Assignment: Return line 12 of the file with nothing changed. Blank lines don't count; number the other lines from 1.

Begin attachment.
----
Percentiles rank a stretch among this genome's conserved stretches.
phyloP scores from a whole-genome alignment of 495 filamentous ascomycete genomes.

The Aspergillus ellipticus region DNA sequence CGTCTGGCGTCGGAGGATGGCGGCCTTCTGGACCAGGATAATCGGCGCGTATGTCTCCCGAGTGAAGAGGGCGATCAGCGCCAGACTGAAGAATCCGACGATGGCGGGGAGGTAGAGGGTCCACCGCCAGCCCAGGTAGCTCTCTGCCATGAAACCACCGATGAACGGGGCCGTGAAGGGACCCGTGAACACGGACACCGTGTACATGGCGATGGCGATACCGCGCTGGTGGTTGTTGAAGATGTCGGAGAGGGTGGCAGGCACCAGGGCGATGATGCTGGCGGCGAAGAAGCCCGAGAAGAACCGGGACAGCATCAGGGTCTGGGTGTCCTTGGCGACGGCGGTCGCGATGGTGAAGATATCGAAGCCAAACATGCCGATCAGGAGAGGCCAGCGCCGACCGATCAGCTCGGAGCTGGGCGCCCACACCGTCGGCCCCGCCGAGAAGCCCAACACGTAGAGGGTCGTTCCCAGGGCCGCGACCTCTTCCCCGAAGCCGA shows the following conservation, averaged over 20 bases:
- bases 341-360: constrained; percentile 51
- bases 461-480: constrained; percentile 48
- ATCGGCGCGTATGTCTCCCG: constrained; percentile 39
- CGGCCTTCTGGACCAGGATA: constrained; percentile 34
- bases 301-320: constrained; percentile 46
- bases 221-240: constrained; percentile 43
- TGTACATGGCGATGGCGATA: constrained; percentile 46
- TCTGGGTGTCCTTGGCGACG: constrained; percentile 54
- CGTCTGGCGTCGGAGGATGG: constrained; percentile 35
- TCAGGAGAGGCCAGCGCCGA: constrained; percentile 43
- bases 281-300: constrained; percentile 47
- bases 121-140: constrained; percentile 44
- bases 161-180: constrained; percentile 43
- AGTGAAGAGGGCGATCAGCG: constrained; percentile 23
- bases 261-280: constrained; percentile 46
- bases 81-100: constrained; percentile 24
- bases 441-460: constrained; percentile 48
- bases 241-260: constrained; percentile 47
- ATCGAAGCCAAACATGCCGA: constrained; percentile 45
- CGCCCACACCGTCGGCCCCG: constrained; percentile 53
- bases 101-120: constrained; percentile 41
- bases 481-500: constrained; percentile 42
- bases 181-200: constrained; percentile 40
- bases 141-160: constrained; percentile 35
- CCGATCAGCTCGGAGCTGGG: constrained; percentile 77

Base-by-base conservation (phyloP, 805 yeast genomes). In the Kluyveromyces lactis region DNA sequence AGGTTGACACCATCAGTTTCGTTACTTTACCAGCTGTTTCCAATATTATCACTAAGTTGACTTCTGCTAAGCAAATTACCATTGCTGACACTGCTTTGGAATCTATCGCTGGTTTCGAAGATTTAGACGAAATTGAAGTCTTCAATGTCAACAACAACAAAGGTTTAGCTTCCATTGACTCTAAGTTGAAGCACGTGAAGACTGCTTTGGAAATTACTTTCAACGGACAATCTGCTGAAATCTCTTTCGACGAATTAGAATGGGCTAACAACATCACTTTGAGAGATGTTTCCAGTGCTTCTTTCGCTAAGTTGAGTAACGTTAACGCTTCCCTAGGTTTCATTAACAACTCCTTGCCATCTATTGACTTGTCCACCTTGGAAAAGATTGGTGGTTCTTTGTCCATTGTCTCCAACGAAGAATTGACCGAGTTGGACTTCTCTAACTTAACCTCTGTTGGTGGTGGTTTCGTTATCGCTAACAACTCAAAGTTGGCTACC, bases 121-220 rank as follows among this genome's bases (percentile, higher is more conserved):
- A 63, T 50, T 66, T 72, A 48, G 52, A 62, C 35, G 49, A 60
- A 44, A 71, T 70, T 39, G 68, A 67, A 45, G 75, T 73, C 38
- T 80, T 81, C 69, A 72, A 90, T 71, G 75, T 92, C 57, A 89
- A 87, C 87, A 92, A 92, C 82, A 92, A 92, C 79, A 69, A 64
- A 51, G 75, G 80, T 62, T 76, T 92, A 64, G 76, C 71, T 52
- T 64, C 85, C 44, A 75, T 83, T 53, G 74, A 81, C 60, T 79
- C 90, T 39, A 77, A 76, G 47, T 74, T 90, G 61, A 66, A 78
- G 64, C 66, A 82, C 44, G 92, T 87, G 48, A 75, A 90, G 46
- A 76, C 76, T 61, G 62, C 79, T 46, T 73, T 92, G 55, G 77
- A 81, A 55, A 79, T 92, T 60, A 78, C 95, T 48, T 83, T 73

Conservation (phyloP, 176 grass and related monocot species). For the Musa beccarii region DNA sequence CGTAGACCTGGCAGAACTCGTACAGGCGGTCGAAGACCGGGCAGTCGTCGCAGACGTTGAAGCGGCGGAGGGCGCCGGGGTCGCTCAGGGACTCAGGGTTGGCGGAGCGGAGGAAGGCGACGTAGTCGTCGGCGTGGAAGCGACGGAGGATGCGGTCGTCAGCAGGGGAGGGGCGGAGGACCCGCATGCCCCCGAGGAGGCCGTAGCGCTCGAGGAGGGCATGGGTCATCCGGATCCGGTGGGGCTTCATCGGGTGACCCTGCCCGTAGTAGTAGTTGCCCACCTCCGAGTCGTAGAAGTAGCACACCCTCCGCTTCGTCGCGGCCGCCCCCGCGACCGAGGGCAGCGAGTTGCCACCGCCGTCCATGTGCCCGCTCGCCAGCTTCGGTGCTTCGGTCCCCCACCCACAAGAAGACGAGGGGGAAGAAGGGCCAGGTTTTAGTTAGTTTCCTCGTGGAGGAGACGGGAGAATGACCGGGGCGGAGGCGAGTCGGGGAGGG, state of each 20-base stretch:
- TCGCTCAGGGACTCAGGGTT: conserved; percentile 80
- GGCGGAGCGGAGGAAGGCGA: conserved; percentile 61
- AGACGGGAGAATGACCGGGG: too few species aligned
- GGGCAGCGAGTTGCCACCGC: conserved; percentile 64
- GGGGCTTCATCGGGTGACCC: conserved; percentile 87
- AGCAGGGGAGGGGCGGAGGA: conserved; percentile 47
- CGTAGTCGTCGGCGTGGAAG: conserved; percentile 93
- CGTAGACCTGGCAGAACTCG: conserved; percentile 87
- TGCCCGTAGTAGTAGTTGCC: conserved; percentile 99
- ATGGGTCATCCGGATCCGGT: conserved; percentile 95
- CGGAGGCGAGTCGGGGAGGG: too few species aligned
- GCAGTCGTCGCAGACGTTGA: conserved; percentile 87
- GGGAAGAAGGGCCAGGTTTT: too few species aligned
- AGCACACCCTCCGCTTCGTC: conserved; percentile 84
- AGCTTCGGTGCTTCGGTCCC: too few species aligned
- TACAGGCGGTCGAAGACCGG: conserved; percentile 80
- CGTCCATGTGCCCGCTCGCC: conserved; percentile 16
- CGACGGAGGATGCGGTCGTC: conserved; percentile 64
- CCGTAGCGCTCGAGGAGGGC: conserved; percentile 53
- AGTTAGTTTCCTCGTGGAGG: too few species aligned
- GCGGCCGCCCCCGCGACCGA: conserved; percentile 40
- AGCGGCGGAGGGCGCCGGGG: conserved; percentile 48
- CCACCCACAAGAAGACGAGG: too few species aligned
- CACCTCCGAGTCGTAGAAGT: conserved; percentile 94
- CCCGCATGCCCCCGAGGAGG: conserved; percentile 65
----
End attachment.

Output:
- CGTCTGGCGTCGGAGGATGG: constrained; percentile 35